Now, a mount cycle later it worked fine, but it’s still not too nice since it caused all the emerge running to fail, just like XFS did, but without leaving trace on the kernel log, which makes it obnoxious since it’s hard to debug. I hope 2.6.28 is going to be better, certainly the tinderboxing is a nice way to stress-test filesystems.

I start to consider the idea of OpenSolaris, NFS, and InfiniBand…

Have you tested that?

Even though I’ve heard Patrick complaining about this many times, I never would have been able to assess how much of the tree goes untested if I didn’t start my little own tinderbox. Now, I’m probably hitting more problems than Patrick because I’m running ~arch (or mostly ~arch) with --as-needed enabled, but it still shows that there is a huge amount of stuff that needs to be fixed, or dropped.

Up to now I’ve been using GCC 4.1, and still hit build failures with it; now I’ve switched to GCC 4.3, even though the tracker shown a bad situation already; and of course there are packages that didn’t have bugs opened just yet, because nobody built them recently.

Still, supporting the new compilers is not my main concern sincerely; there are packages that won’t build with GCC 4.3 just yet, like VirtualBox, as there are packages that still don’t compile with GCC 4.0. What concerns me is that there is stuff that hasn’t been tested at all. For instance, sys-fs/diskdev_cmds which was marked ~amd64 was totally broken, with fsck.hfs causing a Segmentation Fault as soon as it was executed (the version that is now available works, the old one has been taken out of the keyworded tree).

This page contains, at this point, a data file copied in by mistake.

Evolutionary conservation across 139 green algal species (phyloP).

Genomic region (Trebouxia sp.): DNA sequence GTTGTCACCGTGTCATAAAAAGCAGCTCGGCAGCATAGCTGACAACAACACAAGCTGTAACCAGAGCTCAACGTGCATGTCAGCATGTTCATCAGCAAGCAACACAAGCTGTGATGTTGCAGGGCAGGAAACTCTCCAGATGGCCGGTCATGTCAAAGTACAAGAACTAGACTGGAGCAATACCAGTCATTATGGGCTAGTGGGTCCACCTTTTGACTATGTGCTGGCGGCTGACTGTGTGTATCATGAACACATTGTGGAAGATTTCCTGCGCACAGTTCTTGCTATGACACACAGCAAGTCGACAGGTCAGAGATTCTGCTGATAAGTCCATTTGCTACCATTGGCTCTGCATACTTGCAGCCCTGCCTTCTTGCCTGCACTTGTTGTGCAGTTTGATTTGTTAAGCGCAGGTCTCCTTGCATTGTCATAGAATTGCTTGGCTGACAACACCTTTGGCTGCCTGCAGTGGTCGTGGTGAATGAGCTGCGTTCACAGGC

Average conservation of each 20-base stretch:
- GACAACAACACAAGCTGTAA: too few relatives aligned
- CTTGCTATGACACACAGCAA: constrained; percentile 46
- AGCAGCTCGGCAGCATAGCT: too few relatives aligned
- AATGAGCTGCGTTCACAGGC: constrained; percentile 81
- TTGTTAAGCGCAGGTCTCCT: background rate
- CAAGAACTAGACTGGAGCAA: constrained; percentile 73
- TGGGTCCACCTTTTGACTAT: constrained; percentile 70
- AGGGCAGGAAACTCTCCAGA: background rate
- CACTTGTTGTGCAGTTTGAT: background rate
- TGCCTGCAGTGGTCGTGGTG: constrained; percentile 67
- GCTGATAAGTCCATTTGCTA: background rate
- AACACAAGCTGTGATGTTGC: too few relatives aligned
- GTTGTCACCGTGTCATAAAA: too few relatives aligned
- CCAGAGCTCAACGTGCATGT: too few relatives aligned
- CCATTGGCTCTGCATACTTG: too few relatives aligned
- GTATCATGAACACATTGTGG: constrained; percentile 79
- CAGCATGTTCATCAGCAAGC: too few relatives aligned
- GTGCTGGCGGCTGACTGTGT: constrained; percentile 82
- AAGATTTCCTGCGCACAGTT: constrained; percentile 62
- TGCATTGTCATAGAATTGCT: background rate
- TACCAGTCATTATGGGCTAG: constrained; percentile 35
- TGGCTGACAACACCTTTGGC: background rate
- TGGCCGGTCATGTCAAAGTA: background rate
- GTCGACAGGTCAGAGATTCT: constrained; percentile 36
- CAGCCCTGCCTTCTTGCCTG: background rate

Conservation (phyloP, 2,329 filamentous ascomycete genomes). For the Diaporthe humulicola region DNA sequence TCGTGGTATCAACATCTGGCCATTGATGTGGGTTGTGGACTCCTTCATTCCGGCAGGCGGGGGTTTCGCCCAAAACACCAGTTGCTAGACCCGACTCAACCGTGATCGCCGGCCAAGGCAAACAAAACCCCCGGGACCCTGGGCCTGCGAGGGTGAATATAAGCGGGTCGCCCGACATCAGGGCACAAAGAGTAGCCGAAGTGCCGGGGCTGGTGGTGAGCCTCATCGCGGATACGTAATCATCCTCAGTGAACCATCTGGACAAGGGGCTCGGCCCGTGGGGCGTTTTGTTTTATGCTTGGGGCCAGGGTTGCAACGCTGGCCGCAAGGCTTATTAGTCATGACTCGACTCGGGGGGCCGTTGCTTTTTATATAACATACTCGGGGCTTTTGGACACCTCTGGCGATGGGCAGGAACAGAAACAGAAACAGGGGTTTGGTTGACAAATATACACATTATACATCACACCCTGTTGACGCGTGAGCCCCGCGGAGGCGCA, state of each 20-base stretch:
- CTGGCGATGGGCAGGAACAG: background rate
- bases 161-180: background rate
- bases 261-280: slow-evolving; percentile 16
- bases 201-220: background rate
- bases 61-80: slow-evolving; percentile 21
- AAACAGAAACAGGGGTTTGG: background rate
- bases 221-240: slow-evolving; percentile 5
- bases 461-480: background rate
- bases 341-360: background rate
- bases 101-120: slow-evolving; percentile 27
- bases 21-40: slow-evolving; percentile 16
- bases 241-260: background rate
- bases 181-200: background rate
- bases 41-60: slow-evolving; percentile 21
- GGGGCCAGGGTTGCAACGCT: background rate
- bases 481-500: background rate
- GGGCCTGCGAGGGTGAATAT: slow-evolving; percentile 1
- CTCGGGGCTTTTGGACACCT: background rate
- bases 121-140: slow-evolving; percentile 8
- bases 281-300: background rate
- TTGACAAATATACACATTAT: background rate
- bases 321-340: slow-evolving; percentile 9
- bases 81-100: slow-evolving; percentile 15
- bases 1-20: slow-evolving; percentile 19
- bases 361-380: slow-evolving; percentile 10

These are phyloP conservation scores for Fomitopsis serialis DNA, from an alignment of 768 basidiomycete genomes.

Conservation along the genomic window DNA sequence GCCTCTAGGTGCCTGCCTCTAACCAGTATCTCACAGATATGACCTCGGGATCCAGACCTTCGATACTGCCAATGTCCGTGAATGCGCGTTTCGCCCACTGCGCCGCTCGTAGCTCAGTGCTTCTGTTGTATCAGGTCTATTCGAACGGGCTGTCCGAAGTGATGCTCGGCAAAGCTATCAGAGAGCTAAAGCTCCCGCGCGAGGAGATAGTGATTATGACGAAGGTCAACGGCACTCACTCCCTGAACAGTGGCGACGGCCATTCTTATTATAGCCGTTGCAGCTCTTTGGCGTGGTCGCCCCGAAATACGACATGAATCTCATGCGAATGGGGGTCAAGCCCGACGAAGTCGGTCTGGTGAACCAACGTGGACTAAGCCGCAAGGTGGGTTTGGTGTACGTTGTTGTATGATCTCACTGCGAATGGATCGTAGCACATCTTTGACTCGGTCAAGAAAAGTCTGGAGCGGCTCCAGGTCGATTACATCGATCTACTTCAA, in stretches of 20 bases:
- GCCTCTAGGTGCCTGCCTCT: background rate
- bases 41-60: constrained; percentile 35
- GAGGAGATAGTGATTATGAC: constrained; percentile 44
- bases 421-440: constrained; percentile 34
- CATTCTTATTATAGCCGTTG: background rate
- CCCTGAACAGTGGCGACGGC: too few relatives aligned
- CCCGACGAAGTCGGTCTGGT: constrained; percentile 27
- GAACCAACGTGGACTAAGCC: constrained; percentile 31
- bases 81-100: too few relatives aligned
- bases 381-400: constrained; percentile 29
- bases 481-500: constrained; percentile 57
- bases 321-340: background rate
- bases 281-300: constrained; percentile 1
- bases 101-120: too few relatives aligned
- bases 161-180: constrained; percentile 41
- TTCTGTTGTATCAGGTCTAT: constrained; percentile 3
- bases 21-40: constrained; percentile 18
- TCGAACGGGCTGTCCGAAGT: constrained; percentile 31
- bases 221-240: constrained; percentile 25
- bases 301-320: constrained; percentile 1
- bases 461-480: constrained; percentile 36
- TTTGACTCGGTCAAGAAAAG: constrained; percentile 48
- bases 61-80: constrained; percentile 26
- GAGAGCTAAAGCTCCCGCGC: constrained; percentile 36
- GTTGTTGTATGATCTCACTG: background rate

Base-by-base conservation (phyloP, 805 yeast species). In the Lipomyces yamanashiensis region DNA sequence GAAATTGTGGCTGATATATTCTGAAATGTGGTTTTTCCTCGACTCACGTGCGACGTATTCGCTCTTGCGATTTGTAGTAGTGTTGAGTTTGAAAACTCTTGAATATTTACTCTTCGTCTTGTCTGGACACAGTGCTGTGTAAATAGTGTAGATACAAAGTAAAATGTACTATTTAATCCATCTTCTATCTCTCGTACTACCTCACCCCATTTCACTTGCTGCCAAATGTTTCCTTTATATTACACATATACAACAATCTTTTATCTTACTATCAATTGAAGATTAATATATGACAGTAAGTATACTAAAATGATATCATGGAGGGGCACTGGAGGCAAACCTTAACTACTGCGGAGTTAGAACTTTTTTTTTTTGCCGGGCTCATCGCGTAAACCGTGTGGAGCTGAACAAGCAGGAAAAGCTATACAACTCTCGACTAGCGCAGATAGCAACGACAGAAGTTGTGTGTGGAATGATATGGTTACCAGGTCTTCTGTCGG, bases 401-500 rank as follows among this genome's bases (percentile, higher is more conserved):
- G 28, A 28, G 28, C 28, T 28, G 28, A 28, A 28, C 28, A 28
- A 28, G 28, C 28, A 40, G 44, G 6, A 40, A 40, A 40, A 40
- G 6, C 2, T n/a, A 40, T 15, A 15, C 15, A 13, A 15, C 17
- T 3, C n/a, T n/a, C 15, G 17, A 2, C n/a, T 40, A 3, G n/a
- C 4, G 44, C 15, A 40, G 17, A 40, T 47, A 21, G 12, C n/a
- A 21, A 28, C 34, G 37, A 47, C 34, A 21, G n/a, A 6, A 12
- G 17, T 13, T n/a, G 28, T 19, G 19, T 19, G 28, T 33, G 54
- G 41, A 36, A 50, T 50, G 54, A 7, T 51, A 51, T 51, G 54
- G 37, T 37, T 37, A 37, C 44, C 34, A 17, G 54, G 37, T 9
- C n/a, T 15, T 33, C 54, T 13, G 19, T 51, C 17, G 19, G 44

Since even upstream sometimes fail, one should also take into consideration the packages’ tests, possibly ensuring their failures are meaningful, and not just “ah this would never work anyway”. If you check dev-ruby/ruby-prof, the test suite is executed, but a specific test, which is known to fail, is taken out of it first. This is actually pretty important because it saves me from using RESTRICT to disable the whole testsuite, and executing the remaining tests helped me when new code was added to support rdtsc on AMD64, which was broken. The broken code never entered the tree, by the way.

Unfortunately doing a run with FEATURES=test enabled is probably going to waste my time since I expect a good part of the tree to fail with that; with some luck, if Zac implements me a softfail for tests, I’ll be able to do such a run in the next months. I wonder if the run this time will be faster, I’ve moved my chroots partition to use ext4(dev) rather than XFS, and it seems to be seriously faster. I guess once 2.6.28 is released I’ll move the rest of my XFS filesystems to ext4 (not my home directory yet though, which is ext3, nor the multimedia stuff that is going remain HFS+ for now).